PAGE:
In accordance with the teachings of this invention, an improved superlattice structure is provided in which the negative resistance region is produced at a lower current level than the heretofore disclosed superlattice structures, resulting in a more efficient superlattice structure. The improved superlattice structure comprises alternate layers of first and second semiconductor alloys wherein the first layer is an alloy including a first Group III material and a first Group V material, and the second layer is an alloy including a second Group III material different from the first Group III material, and a second Group V material different from the first Group V material, and the valence band of the second alloy is closer to or over overlaps the conduction band of the first alloy than it is to the valence band of the first alloy.
In the preferred embodiment, the first Group III material is In, the first Group V material is As, the second Group III material is Ga, and the second Group V material is Sb. In accordance with a further aspect of this invention, each of the layers can include additional material in the alloys.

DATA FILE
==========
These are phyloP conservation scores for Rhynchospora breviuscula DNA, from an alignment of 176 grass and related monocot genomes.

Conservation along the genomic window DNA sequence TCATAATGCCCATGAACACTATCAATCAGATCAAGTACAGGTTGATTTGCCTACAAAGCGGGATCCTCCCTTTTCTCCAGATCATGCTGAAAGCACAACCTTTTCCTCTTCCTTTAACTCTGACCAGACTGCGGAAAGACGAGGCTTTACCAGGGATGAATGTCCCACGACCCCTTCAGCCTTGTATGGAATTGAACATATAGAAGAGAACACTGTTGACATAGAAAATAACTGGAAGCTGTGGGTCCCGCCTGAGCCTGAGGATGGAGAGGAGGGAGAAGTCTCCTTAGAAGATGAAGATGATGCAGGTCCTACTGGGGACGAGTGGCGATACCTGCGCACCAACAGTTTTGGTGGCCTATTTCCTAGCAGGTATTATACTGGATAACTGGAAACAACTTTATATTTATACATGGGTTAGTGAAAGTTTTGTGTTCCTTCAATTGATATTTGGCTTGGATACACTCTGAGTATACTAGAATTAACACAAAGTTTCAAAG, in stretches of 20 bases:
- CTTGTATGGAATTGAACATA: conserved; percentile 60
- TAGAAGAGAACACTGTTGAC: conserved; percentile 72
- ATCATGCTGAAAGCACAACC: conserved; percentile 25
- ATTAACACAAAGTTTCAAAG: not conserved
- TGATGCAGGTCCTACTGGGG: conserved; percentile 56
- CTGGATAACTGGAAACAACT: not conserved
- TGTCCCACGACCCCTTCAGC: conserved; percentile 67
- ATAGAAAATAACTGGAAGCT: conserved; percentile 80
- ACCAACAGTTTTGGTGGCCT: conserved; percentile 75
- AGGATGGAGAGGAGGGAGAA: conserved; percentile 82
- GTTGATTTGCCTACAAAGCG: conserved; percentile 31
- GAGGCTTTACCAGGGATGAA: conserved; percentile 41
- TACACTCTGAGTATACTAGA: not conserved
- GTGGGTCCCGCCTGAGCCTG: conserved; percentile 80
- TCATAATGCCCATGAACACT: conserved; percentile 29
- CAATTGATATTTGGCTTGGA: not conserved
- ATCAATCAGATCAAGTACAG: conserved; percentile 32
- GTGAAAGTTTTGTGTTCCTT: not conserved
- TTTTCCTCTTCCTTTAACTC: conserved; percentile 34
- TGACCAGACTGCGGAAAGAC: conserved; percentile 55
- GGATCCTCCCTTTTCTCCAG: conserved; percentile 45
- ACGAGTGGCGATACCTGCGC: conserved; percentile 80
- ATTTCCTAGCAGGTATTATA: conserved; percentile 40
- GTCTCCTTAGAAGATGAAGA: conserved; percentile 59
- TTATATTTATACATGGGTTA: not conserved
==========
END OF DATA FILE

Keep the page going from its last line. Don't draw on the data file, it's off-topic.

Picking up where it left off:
For a more complete understanding of the invention, reference should be made to the following detailed description and drawings in which:
FIG. 1 is a schematic showing a semiconductor device including a negative resistance superlattice region in accordance with the principles of this invention; and
FIG. 2 is a representation of the energy diagram of the superlattice portion of the device of FIG. 1.